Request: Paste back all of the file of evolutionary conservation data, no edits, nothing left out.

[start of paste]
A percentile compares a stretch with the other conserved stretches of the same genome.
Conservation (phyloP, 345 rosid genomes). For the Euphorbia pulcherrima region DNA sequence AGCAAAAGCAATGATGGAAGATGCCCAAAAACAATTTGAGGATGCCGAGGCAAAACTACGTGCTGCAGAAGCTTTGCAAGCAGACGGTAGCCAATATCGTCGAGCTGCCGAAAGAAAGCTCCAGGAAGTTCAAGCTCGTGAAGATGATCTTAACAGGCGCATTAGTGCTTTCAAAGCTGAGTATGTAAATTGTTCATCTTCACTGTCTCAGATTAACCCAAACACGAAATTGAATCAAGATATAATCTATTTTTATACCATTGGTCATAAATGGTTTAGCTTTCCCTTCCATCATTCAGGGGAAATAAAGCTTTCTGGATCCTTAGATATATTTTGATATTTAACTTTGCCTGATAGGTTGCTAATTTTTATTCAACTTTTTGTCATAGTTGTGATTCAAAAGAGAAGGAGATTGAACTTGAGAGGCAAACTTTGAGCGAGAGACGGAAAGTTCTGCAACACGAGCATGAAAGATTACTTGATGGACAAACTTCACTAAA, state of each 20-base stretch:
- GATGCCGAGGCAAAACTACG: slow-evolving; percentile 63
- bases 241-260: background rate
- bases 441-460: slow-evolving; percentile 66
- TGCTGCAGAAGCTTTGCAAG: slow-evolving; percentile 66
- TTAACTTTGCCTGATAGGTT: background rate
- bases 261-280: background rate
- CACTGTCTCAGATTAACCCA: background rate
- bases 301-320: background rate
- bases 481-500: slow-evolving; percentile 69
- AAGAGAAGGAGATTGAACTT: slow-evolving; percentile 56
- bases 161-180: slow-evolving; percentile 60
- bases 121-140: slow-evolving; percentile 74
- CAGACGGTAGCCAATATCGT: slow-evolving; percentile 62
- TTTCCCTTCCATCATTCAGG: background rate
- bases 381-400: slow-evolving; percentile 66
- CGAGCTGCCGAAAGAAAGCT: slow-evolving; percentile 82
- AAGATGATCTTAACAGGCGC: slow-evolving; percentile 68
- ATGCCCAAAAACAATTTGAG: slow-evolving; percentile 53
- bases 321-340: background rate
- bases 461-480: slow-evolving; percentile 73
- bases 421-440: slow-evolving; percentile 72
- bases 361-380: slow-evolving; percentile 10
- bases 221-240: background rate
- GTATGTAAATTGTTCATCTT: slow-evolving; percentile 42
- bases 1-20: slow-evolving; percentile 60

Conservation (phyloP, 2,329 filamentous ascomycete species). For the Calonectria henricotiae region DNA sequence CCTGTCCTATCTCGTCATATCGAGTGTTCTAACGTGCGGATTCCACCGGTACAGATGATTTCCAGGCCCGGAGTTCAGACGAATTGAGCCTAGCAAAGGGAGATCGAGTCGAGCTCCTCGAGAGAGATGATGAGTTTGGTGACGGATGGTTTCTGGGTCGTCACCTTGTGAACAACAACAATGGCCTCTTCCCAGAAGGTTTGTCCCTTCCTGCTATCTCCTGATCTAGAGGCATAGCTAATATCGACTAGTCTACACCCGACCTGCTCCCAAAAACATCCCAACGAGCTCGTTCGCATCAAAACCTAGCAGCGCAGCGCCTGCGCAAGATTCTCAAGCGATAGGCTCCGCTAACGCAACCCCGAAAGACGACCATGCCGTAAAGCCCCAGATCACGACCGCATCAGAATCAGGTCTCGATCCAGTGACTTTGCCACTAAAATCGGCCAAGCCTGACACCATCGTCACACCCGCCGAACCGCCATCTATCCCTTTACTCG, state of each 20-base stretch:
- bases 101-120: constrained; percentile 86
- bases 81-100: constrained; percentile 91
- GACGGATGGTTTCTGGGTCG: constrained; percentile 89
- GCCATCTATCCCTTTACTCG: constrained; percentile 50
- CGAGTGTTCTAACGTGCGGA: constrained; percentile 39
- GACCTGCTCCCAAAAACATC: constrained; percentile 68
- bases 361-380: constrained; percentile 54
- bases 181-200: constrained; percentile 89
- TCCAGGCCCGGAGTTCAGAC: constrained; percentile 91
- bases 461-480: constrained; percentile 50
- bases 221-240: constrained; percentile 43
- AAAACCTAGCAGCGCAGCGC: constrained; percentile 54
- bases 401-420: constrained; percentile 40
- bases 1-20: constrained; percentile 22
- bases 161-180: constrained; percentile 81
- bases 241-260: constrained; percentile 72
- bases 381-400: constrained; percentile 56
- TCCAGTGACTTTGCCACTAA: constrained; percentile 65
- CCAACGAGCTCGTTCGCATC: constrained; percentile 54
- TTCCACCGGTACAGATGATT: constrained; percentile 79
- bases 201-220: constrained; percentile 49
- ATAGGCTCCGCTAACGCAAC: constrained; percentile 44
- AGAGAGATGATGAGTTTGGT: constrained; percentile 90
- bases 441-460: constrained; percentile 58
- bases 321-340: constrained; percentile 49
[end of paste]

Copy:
A percentile compares a stretch with the other conserved stretches of the same genome.
Conservation (phyloP, 345 rosid genomes). For the Euphorbia pulcherrima region DNA sequence AGCAAAAGCAATGATGGAAGATGCCCAAAAACAATTTGAGGATGCCGAGGCAAAACTACGTGCTGCAGAAGCTTTGCAAGCAGACGGTAGCCAATATCGTCGAGCTGCCGAAAGAAAGCTCCAGGAAGTTCAAGCTCGTGAAGATGATCTTAACAGGCGCATTAGTGCTTTCAAAGCTGAGTATGTAAATTGTTCATCTTCACTGTCTCAGATTAACCCAAACACGAAATTGAATCAAGATATAATCTATTTTTATACCATTGGTCATAAATGGTTTAGCTTTCCCTTCCATCATTCAGGGGAAATAAAGCTTTCTGGATCCTTAGATATATTTTGATATTTAACTTTGCCTGATAGGTTGCTAATTTTTATTCAACTTTTTGTCATAGTTGTGATTCAAAAGAGAAGGAGATTGAACTTGAGAGGCAAACTTTGAGCGAGAGACGGAAAGTTCTGCAACACGAGCATGAAAGATTACTTGATGGACAAACTTCACTAAA, state of each 20-base stretch:
- GATGCCGAGGCAAAACTACG: slow-evolving; percentile 63
- bases 241-260: background rate
- bases 441-460: slow-evolving; percentile 66
- TGCTGCAGAAGCTTTGCAAG: slow-evolving; percentile 66
- TTAACTTTGCCTGATAGGTT: background rate
- bases 261-280: background rate
- CACTGTCTCAGATTAACCCA: background rate
- bases 301-320: background rate
- bases 481-500: slow-evolving; percentile 69
- AAGAGAAGGAGATTGAACTT: slow-evolving; percentile 56
- bases 161-180: slow-evolving; percentile 60
- bases 121-140: slow-evolving; percentile 74
- CAGACGGTAGCCAATATCGT: slow-evolving; percentile 62
- TTTCCCTTCCATCATTCAGG: background rate
- bases 381-400: slow-evolving; percentile 66
- CGAGCTGCCGAAAGAAAGCT: slow-evolving; percentile 82
- AAGATGATCTTAACAGGCGC: slow-evolving; percentile 68
- ATGCCCAAAAACAATTTGAG: slow-evolving; percentile 53
- bases 321-340: background rate
- bases 461-480: slow-evolving; percentile 73
- bases 421-440: slow-evolving; percentile 72
- bases 361-380: slow-evolving; percentile 10
- bases 221-240: background rate
- GTATGTAAATTGTTCATCTT: slow-evolving; percentile 42
- bases 1-20: slow-evolving; percentile 60

Conservation (phyloP, 2,329 filamentous ascomycete species). For the Calonectria henricotiae region DNA sequence CCTGTCCTATCTCGTCATATCGAGTGTTCTAACGTGCGGATTCCACCGGTACAGATGATTTCCAGGCCCGGAGTTCAGACGAATTGAGCCTAGCAAAGGGAGATCGAGTCGAGCTCCTCGAGAGAGATGATGAGTTTGGTGACGGATGGTTTCTGGGTCGTCACCTTGTGAACAACAACAATGGCCTCTTCCCAGAAGGTTTGTCCCTTCCTGCTATCTCCTGATCTAGAGGCATAGCTAATATCGACTAGTCTACACCCGACCTGCTCCCAAAAACATCCCAACGAGCTCGTTCGCATCAAAACCTAGCAGCGCAGCGCCTGCGCAAGATTCTCAAGCGATAGGCTCCGCTAACGCAACCCCGAAAGACGACCATGCCGTAAAGCCCCAGATCACGACCGCATCAGAATCAGGTCTCGATCCAGTGACTTTGCCACTAAAATCGGCCAAGCCTGACACCATCGTCACACCCGCCGAACCGCCATCTATCCCTTTACTCG, state of each 20-base stretch:
- bases 101-120: constrained; percentile 86
- bases 81-100: constrained; percentile 91
- GACGGATGGTTTCTGGGTCG: constrained; percentile 89
- GCCATCTATCCCTTTACTCG: constrained; percentile 50
- CGAGTGTTCTAACGTGCGGA: constrained; percentile 39
- GACCTGCTCCCAAAAACATC: constrained; percentile 68
- bases 361-380: constrained; percentile 54
- bases 181-200: constrained; percentile 89
- TCCAGGCCCGGAGTTCAGAC: constrained; percentile 91
- bases 461-480: constrained; percentile 50
- bases 221-240: constrained; percentile 43
- AAAACCTAGCAGCGCAGCGC: constrained; percentile 54
- bases 401-420: constrained; percentile 40
- bases 1-20: constrained; percentile 22
- bases 161-180: constrained; percentile 81
- bases 241-260: constrained; percentile 72
- bases 381-400: constrained; percentile 56
- TCCAGTGACTTTGCCACTAA: constrained; percentile 65
- CCAACGAGCTCGTTCGCATC: constrained; percentile 54
- TTCCACCGGTACAGATGATT: constrained; percentile 79
- bases 201-220: constrained; percentile 49
- ATAGGCTCCGCTAACGCAAC: constrained; percentile 44
- AGAGAGATGATGAGTTTGGT: constrained; percentile 90
- bases 441-460: constrained; percentile 58
- bases 321-340: constrained; percentile 49